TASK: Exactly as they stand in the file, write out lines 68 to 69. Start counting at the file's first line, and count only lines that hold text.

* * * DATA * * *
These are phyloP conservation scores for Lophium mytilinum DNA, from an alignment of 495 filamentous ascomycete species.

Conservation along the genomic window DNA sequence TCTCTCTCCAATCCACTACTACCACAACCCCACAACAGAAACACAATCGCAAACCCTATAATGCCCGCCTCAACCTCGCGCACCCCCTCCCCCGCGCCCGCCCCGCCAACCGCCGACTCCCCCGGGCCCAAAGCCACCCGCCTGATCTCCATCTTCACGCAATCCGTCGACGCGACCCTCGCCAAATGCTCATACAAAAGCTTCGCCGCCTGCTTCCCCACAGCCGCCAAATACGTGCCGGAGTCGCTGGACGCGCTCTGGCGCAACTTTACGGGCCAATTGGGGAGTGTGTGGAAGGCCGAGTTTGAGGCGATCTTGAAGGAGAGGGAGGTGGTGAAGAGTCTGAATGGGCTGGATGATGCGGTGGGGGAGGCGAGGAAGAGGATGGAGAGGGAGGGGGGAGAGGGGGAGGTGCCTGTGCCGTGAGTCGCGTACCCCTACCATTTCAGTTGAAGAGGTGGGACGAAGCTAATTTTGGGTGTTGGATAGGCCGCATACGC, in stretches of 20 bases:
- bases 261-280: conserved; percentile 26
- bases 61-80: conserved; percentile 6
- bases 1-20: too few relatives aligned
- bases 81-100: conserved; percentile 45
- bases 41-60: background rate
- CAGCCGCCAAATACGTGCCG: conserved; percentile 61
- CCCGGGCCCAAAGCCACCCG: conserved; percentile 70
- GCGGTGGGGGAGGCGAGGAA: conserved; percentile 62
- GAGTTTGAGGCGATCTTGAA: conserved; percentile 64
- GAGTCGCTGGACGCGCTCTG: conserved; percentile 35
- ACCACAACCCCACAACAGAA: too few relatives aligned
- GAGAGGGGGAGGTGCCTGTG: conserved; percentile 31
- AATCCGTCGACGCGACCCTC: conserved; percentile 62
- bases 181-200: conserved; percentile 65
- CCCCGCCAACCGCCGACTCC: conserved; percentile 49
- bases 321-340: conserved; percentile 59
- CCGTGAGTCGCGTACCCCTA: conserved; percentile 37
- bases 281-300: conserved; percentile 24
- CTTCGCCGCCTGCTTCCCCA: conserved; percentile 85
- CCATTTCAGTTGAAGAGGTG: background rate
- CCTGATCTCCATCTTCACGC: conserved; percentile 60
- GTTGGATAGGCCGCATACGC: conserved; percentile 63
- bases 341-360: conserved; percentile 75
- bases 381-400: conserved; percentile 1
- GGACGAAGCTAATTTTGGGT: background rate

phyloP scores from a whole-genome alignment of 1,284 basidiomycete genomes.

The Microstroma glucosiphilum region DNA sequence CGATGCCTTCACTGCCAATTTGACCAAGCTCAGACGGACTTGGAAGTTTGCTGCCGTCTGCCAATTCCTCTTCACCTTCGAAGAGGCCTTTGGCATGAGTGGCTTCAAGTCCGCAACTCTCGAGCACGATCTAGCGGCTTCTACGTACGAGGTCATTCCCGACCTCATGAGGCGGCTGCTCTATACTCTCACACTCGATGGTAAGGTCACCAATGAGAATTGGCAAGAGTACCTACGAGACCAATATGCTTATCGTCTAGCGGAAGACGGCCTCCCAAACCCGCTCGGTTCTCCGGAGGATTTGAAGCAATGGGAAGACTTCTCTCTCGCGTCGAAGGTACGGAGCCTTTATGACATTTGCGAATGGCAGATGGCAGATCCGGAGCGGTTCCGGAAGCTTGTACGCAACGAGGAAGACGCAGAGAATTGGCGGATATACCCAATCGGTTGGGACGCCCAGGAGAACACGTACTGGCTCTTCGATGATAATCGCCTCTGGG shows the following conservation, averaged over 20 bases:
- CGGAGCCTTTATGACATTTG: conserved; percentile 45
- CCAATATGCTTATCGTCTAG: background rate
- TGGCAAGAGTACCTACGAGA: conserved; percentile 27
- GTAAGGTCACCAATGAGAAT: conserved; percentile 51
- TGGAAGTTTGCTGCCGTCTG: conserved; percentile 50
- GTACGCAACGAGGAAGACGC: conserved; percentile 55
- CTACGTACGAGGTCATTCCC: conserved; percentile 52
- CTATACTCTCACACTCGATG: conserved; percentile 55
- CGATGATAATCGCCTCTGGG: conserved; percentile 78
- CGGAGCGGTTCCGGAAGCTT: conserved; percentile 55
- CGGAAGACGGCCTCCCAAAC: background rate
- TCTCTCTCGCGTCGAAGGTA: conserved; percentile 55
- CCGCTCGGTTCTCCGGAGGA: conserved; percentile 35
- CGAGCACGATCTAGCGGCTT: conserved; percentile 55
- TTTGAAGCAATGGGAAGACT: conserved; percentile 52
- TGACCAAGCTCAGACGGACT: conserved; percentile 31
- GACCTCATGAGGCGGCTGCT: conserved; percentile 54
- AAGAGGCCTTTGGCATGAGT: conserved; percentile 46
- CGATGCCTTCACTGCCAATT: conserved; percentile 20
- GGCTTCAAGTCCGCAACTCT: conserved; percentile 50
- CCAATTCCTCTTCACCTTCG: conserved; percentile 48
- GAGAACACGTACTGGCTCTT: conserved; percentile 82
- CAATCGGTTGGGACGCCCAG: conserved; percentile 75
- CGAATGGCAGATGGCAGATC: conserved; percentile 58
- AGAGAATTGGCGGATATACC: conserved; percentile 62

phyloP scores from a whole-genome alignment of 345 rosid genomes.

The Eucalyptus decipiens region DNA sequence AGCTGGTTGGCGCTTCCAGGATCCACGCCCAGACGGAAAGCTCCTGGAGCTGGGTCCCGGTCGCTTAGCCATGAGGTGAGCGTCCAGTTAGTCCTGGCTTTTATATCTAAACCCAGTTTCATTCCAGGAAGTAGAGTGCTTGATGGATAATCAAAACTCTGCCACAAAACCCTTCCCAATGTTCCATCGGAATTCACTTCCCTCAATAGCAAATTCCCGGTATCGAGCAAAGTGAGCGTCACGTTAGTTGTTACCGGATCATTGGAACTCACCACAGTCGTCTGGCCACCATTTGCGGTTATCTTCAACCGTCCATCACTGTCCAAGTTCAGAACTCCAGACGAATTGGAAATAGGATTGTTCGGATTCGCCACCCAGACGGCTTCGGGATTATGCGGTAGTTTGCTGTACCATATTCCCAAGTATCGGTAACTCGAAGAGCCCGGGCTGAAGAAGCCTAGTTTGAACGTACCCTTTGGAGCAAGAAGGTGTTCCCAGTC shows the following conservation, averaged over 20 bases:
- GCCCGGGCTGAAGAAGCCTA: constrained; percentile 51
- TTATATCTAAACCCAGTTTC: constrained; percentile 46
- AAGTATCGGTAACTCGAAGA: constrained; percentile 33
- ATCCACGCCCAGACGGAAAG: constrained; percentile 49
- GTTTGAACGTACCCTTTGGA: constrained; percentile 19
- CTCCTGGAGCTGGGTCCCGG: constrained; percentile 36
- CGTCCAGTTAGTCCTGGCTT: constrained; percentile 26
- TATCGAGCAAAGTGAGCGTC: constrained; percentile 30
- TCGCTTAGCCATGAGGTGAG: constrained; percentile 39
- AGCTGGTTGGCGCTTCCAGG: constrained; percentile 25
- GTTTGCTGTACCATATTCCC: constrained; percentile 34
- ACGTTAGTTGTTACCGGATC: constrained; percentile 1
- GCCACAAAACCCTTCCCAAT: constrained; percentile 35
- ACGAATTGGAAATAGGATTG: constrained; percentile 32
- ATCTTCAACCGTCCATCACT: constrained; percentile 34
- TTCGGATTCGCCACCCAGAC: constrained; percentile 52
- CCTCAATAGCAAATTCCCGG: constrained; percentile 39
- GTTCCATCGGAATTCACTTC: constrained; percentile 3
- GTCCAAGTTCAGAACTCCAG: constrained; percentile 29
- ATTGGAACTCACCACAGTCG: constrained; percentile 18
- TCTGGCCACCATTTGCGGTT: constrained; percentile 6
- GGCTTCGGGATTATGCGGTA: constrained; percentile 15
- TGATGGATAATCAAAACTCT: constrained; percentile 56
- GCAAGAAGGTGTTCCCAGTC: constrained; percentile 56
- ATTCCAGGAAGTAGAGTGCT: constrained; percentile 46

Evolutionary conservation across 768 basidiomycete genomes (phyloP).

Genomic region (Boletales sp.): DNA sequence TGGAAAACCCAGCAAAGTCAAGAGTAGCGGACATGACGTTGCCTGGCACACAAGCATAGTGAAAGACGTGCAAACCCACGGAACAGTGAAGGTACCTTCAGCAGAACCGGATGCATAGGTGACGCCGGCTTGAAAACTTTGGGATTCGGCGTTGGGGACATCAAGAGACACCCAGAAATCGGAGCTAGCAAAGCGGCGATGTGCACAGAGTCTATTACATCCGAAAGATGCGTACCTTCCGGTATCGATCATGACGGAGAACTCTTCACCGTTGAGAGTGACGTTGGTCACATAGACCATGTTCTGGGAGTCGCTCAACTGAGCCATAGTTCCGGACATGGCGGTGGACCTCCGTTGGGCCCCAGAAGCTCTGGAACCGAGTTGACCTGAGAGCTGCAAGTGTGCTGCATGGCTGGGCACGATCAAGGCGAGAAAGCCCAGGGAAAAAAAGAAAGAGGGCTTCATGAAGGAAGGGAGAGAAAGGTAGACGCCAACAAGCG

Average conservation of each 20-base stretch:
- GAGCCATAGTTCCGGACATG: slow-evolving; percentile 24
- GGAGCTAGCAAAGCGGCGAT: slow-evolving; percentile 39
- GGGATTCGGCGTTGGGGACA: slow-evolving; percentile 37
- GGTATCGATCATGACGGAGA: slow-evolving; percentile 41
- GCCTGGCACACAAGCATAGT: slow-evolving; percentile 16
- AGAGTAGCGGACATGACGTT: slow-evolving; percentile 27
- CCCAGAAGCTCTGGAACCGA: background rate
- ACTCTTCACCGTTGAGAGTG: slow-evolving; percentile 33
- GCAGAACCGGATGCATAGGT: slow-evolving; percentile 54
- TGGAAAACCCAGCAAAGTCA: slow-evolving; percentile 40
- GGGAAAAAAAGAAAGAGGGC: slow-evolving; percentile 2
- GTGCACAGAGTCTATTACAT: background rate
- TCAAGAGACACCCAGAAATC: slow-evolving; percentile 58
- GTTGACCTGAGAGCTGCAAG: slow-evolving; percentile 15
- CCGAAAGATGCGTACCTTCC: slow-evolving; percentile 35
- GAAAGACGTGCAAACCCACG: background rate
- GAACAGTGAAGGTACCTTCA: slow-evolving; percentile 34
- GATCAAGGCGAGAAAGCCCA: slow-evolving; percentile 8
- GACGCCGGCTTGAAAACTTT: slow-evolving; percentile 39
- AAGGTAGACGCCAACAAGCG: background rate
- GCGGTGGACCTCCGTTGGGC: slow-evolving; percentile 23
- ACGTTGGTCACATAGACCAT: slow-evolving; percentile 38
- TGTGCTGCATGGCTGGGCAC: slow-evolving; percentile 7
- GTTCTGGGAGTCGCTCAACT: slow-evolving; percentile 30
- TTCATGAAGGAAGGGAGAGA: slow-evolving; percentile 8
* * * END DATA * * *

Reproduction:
- ACGTTAGTTGTTACCGGATC: constrained; percentile 1
- GCCACAAAACCCTTCCCAAT: constrained; percentile 35